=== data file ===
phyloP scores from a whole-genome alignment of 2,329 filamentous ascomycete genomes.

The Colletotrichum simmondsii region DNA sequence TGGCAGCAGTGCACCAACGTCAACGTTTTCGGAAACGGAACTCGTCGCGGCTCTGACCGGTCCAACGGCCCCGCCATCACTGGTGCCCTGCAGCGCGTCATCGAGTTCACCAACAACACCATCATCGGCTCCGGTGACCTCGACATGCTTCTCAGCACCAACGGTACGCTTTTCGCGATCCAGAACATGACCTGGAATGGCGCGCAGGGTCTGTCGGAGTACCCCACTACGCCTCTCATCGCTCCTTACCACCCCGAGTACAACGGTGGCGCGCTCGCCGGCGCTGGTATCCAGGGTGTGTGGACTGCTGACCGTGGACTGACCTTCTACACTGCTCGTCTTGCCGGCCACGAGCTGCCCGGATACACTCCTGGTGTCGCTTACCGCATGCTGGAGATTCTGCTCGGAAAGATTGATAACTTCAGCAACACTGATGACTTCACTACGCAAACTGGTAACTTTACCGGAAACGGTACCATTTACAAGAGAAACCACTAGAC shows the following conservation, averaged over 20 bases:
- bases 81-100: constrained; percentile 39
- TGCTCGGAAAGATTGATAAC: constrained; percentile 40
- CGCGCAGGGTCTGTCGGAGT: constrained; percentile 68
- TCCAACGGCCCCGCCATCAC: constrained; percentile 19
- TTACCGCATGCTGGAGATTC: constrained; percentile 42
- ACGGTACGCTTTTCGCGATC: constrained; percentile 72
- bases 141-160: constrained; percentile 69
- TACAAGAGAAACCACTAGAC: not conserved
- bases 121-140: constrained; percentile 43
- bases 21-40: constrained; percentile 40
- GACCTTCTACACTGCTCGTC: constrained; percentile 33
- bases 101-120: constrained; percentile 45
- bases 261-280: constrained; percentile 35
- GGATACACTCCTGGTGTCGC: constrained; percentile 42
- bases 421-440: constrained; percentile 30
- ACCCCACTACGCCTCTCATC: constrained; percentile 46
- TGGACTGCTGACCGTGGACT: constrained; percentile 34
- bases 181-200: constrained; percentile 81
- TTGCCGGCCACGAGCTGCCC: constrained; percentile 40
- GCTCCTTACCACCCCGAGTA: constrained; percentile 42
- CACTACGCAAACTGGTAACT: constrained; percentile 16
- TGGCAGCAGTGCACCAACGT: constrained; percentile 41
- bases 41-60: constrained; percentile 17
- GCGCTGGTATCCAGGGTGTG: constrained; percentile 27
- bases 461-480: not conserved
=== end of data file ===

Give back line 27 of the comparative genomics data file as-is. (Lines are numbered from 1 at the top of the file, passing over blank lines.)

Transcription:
- bases 461-480: not conserved